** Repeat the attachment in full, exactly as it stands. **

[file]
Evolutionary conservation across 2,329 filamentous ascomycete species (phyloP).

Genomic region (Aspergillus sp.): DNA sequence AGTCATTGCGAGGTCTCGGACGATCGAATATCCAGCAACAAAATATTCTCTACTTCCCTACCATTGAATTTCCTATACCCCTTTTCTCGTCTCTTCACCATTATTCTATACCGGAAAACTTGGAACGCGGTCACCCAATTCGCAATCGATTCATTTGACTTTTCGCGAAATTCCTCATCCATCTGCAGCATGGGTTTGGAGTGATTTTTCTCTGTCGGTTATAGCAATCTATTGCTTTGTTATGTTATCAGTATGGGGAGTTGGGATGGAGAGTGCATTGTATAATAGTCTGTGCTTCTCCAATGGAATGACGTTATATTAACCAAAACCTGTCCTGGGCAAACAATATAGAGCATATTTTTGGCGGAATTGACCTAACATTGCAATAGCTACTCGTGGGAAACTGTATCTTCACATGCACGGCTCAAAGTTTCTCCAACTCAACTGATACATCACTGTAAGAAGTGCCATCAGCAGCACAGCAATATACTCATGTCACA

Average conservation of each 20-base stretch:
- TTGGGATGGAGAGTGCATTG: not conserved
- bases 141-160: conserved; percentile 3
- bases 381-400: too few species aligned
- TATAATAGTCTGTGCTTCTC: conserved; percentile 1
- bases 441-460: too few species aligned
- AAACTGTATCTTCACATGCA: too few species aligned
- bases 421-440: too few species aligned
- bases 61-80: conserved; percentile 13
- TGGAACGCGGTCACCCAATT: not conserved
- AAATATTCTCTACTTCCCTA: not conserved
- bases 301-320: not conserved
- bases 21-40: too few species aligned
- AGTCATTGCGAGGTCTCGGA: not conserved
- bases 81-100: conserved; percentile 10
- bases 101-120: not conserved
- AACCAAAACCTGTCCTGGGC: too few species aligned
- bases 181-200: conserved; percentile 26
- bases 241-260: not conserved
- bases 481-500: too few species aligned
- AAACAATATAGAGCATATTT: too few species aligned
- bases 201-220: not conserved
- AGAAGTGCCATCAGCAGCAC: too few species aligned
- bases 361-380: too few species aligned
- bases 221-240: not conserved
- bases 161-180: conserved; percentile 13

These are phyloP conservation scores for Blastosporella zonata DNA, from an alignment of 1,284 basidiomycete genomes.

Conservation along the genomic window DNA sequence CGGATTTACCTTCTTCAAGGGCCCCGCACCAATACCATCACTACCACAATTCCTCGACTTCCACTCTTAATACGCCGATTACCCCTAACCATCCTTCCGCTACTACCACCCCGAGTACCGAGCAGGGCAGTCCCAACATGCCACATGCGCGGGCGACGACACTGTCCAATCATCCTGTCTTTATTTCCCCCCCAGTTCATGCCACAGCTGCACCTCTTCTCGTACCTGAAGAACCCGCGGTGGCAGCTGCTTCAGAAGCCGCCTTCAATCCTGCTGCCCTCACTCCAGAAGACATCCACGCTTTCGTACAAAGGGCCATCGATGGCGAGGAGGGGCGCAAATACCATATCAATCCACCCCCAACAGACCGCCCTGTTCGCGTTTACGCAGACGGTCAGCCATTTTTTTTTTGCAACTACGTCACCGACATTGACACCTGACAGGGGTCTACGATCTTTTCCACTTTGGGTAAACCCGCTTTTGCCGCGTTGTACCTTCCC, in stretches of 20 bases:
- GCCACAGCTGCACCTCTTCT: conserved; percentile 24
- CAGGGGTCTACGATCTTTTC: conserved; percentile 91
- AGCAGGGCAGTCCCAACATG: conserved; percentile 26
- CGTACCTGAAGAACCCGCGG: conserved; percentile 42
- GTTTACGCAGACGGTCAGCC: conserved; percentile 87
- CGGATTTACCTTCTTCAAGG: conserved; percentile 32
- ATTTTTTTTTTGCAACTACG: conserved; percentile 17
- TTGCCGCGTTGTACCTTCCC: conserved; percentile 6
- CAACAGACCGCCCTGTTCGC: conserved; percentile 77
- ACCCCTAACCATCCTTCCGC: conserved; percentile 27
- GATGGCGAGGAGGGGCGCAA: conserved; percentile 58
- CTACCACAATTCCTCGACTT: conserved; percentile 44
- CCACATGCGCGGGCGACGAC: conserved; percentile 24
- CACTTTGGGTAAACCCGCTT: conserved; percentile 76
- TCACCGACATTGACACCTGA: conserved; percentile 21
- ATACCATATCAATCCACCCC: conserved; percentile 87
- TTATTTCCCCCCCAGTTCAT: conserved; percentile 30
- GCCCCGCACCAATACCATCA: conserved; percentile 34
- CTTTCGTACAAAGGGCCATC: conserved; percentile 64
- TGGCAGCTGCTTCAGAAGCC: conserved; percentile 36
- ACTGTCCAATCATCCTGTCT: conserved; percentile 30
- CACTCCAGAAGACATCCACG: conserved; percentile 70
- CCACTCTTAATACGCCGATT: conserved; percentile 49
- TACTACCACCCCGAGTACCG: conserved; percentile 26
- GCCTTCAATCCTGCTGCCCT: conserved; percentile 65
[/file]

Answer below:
Evolutionary conservation across 2,329 filamentous ascomycete species (phyloP).

Genomic region (Aspergillus sp.): DNA sequence AGTCATTGCGAGGTCTCGGACGATCGAATATCCAGCAACAAAATATTCTCTACTTCCCTACCATTGAATTTCCTATACCCCTTTTCTCGTCTCTTCACCATTATTCTATACCGGAAAACTTGGAACGCGGTCACCCAATTCGCAATCGATTCATTTGACTTTTCGCGAAATTCCTCATCCATCTGCAGCATGGGTTTGGAGTGATTTTTCTCTGTCGGTTATAGCAATCTATTGCTTTGTTATGTTATCAGTATGGGGAGTTGGGATGGAGAGTGCATTGTATAATAGTCTGTGCTTCTCCAATGGAATGACGTTATATTAACCAAAACCTGTCCTGGGCAAACAATATAGAGCATATTTTTGGCGGAATTGACCTAACATTGCAATAGCTACTCGTGGGAAACTGTATCTTCACATGCACGGCTCAAAGTTTCTCCAACTCAACTGATACATCACTGTAAGAAGTGCCATCAGCAGCACAGCAATATACTCATGTCACA

Average conservation of each 20-base stretch:
- TTGGGATGGAGAGTGCATTG: not conserved
- bases 141-160: conserved; percentile 3
- bases 381-400: too few species aligned
- TATAATAGTCTGTGCTTCTC: conserved; percentile 1
- bases 441-460: too few species aligned
- AAACTGTATCTTCACATGCA: too few species aligned
- bases 421-440: too few species aligned
- bases 61-80: conserved; percentile 13
- TGGAACGCGGTCACCCAATT: not conserved
- AAATATTCTCTACTTCCCTA: not conserved
- bases 301-320: not conserved
- bases 21-40: too few species aligned
- AGTCATTGCGAGGTCTCGGA: not conserved
- bases 81-100: conserved; percentile 10
- bases 101-120: not conserved
- AACCAAAACCTGTCCTGGGC: too few species aligned
- bases 181-200: conserved; percentile 26
- bases 241-260: not conserved
- bases 481-500: too few species aligned
- AAACAATATAGAGCATATTT: too few species aligned
- bases 201-220: not conserved
- AGAAGTGCCATCAGCAGCAC: too few species aligned
- bases 361-380: too few species aligned
- bases 221-240: not conserved
- bases 161-180: conserved; percentile 13

These are phyloP conservation scores for Blastosporella zonata DNA, from an alignment of 1,284 basidiomycete genomes.

Conservation along the genomic window DNA sequence CGGATTTACCTTCTTCAAGGGCCCCGCACCAATACCATCACTACCACAATTCCTCGACTTCCACTCTTAATACGCCGATTACCCCTAACCATCCTTCCGCTACTACCACCCCGAGTACCGAGCAGGGCAGTCCCAACATGCCACATGCGCGGGCGACGACACTGTCCAATCATCCTGTCTTTATTTCCCCCCCAGTTCATGCCACAGCTGCACCTCTTCTCGTACCTGAAGAACCCGCGGTGGCAGCTGCTTCAGAAGCCGCCTTCAATCCTGCTGCCCTCACTCCAGAAGACATCCACGCTTTCGTACAAAGGGCCATCGATGGCGAGGAGGGGCGCAAATACCATATCAATCCACCCCCAACAGACCGCCCTGTTCGCGTTTACGCAGACGGTCAGCCATTTTTTTTTTGCAACTACGTCACCGACATTGACACCTGACAGGGGTCTACGATCTTTTCCACTTTGGGTAAACCCGCTTTTGCCGCGTTGTACCTTCCC, in stretches of 20 bases:
- GCCACAGCTGCACCTCTTCT: conserved; percentile 24
- CAGGGGTCTACGATCTTTTC: conserved; percentile 91
- AGCAGGGCAGTCCCAACATG: conserved; percentile 26
- CGTACCTGAAGAACCCGCGG: conserved; percentile 42
- GTTTACGCAGACGGTCAGCC: conserved; percentile 87
- CGGATTTACCTTCTTCAAGG: conserved; percentile 32
- ATTTTTTTTTTGCAACTACG: conserved; percentile 17
- TTGCCGCGTTGTACCTTCCC: conserved; percentile 6
- CAACAGACCGCCCTGTTCGC: conserved; percentile 77
- ACCCCTAACCATCCTTCCGC: conserved; percentile 27
- GATGGCGAGGAGGGGCGCAA: conserved; percentile 58
- CTACCACAATTCCTCGACTT: conserved; percentile 44
- CCACATGCGCGGGCGACGAC: conserved; percentile 24
- CACTTTGGGTAAACCCGCTT: conserved; percentile 76
- TCACCGACATTGACACCTGA: conserved; percentile 21
- ATACCATATCAATCCACCCC: conserved; percentile 87
- TTATTTCCCCCCCAGTTCAT: conserved; percentile 30
- GCCCCGCACCAATACCATCA: conserved; percentile 34
- CTTTCGTACAAAGGGCCATC: conserved; percentile 64
- TGGCAGCTGCTTCAGAAGCC: conserved; percentile 36
- ACTGTCCAATCATCCTGTCT: conserved; percentile 30
- CACTCCAGAAGACATCCACG: conserved; percentile 70
- CCACTCTTAATACGCCGATT: conserved; percentile 49
- TACTACCACCCCGAGTACCG: conserved; percentile 26
- GCCTTCAATCCTGCTGCCCT: conserved; percentile 65